This article is taken from a series we publish in the Lancaster District Magazine


Any animal can suffer from fly strike (or being fly-blown) and describes an animal affected by a maggot infestation. We commonly see it in rabbits and hedgehogs.

Flies pose a huge risk for rabbits during the warmer weather, although, healthy rabbits are generally not affected by y strike. The main problems that lead to the condition include:


– a rabbit which is physically unable or too fat to groom its rear end of normal caecotrophs (moist ‘faeces’)

– a rabbit that is suffering from ‘diarrhoea’ or urinary problems and has matted and soiled fur around the bottom


These conditions attract flies who consider these to be ideal sites to lay their eggs and in a very short time, these eggs will hatch out as esh eating maggots. The maggots can cause a tremendous amount of d.amage within hours as they eat through the tissues. This is a serious, often fatal condition and quick veterinary attention is required.


The key factors in preventing y strike are to ensure that bedding is dry, that the rabbit does not have any wounds or ulcerated areas of skin and that there are no problems to prevent grooming.

Grooming problems can be due to:

– Dental disease: An animal which has sharp hooks on its molar or cheek teeth will not want to groom since these hooks cause pain when the rabbit extends its tongue to groom in the normal manner. Similarly, overgrown incisor teeth (at the front of the mouth) will impede grooming. Your rabbit’s teeth should be checked regularly by your veterinary surgeon and appropriate treatment given if necessary.

– Back problems: Arthritic pain or spinal injury may prevent your rabbit from being able to turn round to groom properly.

– Obesity: It is important to get your rabbit’s diet right with 80% of the diet consisting of hay or grass and a carefully measured daily portion of a pellet style rabbit food (not muesli-style)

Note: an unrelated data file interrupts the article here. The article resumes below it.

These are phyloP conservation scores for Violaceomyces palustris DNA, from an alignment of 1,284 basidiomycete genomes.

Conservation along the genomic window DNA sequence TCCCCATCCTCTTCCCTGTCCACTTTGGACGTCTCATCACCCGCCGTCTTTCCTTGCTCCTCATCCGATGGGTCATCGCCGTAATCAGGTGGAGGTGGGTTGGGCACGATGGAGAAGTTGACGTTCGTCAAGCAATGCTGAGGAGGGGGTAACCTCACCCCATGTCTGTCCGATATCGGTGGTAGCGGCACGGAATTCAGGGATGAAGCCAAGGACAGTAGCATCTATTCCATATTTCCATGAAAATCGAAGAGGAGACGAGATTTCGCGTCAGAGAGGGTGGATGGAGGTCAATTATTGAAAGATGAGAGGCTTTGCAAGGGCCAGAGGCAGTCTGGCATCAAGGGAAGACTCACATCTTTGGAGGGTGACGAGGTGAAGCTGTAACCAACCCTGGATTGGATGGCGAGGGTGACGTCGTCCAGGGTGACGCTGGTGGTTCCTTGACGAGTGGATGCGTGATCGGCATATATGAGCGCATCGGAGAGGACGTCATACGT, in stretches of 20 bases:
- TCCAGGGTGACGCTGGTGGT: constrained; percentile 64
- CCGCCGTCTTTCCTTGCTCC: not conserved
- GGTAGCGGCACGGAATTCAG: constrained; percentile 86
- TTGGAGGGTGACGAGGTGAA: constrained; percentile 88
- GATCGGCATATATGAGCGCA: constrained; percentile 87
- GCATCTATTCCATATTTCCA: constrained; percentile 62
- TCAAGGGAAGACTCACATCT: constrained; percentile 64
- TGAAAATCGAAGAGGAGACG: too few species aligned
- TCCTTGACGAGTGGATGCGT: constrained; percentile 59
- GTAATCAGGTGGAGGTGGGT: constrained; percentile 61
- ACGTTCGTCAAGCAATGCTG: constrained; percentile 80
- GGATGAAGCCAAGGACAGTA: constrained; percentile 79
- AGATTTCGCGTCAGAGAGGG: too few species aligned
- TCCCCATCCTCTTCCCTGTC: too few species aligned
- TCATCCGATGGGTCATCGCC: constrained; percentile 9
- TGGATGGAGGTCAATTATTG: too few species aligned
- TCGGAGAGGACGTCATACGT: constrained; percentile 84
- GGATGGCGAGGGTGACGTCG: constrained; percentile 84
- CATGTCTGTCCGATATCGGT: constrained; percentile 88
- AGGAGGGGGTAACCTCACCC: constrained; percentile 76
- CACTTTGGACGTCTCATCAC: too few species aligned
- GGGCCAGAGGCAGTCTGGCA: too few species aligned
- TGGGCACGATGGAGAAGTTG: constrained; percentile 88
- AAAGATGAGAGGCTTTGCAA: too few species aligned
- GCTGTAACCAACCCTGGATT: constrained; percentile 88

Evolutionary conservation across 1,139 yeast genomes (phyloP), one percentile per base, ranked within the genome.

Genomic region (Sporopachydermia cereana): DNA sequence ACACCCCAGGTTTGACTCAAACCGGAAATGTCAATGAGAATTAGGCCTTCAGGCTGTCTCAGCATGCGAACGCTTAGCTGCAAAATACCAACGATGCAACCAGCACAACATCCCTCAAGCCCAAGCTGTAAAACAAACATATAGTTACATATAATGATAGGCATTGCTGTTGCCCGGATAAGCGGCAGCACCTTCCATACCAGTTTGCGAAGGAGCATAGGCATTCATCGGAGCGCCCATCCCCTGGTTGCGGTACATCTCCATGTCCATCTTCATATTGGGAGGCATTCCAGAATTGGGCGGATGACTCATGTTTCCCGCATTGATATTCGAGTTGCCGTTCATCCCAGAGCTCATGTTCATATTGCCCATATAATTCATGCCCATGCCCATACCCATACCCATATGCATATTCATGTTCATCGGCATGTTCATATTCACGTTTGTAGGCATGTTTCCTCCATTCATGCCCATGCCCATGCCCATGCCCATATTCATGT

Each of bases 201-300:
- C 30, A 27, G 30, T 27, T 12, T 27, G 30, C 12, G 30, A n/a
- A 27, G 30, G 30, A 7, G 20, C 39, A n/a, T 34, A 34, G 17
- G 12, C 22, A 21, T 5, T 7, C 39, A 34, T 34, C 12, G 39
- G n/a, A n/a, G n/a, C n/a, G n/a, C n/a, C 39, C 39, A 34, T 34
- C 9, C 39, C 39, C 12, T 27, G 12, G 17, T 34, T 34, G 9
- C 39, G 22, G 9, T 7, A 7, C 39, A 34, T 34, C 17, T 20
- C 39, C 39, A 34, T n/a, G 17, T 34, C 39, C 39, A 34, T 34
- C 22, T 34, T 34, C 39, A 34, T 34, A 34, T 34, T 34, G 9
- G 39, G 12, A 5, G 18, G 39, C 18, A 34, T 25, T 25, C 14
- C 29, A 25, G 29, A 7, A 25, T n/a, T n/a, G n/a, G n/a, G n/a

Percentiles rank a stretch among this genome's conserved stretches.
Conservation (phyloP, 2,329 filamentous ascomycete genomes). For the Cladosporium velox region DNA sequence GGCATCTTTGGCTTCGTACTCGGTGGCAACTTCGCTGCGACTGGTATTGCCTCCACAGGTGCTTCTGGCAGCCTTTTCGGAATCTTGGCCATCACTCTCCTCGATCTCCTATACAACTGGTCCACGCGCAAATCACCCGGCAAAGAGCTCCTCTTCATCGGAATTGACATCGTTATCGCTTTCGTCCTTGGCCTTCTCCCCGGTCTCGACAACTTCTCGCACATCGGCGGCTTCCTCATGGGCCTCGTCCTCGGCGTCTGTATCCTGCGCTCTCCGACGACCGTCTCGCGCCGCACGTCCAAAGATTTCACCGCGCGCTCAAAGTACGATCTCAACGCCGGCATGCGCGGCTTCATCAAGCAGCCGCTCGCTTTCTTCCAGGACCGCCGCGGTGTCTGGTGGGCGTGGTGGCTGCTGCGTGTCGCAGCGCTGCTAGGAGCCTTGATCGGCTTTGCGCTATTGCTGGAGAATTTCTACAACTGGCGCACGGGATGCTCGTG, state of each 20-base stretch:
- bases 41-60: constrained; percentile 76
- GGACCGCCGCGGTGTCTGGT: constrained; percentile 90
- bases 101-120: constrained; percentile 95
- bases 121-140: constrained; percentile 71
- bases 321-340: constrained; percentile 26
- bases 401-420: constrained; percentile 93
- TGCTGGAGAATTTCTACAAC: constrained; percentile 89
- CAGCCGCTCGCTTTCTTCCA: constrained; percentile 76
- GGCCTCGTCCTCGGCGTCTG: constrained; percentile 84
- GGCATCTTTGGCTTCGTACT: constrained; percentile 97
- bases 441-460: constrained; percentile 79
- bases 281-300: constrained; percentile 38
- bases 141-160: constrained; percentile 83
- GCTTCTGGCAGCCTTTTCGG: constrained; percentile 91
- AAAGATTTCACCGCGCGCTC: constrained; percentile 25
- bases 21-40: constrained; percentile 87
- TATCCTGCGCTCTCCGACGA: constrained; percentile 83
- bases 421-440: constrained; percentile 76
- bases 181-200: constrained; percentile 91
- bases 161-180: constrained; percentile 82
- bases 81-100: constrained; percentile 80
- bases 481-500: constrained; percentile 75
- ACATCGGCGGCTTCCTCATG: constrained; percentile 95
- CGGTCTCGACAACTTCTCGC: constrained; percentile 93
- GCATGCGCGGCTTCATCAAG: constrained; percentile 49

Check your rabbit thoroughly TWICE a day during the summer months for eggs and/or maggots. Rearguard is a liquid that prevents the maggots from developing to the stage that causes damage to the rabbit. Regularly apply the contents of a bottle to your rabbit’s hindquarters for 10 weeks of protection.


The animal will need to be sedated or anaesthetised so that all the maggots can be removed. Your rabbit will be hospitalised, medicated and kept warm and comfortable. Such intensive care may cure your rabbit of the maggot infestation but in severe cases, extensive surgery may be needed to remove all the dead maggot-ridden tissue. It will also be necessary to overcome the original problems which led to they strike

Remember to take your rabbit for regular (maybe twice yearly) routine health checks, to ensure that dental disease or back problems are not predisposing your rabbit to this dangerous condition. Ensure their housing is dry and well aired and be vigilant!

Remember to take your rabbit for regular routine health checks, to ensure that dental disease or back problems are not predisposing your rabbit to this dangerous condition.